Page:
One encouraging fact for Republicans is that conservative Hispanics elected in 2010 – Senator Marco Rubio in Florida, Governor Susana Martinez in New Mexico, and Governor Brian Sandoval in Nevada – are far more popular in their states than the Republican Party overall. But in Colorado, where former Republican congressman and outspoken anti-immigrant activist Tom Tancredo was the de facto Republican nominee for governor last cycle, the situation for Republicans among Hispanics is dire.
The Democratic Party fares much better, with Hispanic voters saying the party does respect the values and concerns of Hispanic voters by 67 to 28 percent in Florida, 72 to 23 percent in New Mexico and Nevada, and 76 to 20 percent in Colorado. These results are a stark illustration of the challenge the Republican Party faces among Hispanic voters, and show the importance of quality outreach efforts and a respectful tone, along with attractive policy ideas, when trying to win votes in the Hispanic community.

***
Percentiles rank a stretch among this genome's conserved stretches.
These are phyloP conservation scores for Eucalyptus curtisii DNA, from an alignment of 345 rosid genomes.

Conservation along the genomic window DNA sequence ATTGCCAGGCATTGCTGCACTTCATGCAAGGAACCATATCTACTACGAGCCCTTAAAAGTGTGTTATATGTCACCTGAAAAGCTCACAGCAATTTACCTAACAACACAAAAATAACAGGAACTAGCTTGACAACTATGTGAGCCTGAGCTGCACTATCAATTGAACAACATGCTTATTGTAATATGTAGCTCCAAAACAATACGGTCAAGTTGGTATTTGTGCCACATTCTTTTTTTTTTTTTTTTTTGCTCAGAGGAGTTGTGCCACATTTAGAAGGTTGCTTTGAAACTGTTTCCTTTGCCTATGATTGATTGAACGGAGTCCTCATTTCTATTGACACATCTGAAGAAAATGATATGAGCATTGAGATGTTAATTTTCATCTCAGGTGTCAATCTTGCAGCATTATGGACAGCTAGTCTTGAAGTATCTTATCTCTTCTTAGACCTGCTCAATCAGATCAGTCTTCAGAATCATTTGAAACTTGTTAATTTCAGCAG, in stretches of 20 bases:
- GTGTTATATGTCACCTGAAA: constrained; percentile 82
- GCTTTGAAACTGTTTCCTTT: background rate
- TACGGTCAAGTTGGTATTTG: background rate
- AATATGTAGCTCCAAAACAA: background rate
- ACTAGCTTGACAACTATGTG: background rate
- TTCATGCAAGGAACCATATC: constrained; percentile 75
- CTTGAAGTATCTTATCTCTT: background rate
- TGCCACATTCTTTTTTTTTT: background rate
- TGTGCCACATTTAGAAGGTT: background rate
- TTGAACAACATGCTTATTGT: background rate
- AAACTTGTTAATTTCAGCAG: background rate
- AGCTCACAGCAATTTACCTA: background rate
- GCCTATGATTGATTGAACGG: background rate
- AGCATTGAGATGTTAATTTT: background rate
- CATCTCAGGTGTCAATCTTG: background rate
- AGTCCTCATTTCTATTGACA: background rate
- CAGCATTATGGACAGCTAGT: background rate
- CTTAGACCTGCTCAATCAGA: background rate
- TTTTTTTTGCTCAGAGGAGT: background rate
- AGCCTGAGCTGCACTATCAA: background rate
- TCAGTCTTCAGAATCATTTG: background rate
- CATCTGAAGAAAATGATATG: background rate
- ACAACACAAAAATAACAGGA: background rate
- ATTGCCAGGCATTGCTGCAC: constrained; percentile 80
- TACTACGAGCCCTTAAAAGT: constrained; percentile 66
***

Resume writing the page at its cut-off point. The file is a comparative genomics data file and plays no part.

The Democratic Party, by comparison, has favorable to unfavorable ratings of two-to-one or better in each state – 60 to 30 percent in Florida, 66 to 26 percent in New Mexico, 69 to 24 percent in Nevada, and 72 to 23 percent in Colorado. President Obama outperforms even these numbers, with favorable to unfavorable ratings of 64 to 34 percent in Florida, 72 to 26 percent in each of New Mexico and Nevada, and 78 to 20 percent in Colorado.
Disturbingly, majorities of voters in each state say that “Is anti-immigrant” better describes the Republican Party, while the Democratic Party has big leads on “Understands the needs and concerns of Hispanic voters,” and “Makes an effort to win Hispanic voters.” But one area of potential concern for Democrats is seen on “Views the Hispanic community as a group, rather than as individuals,” where they lead Republicans in every state by double-digit ma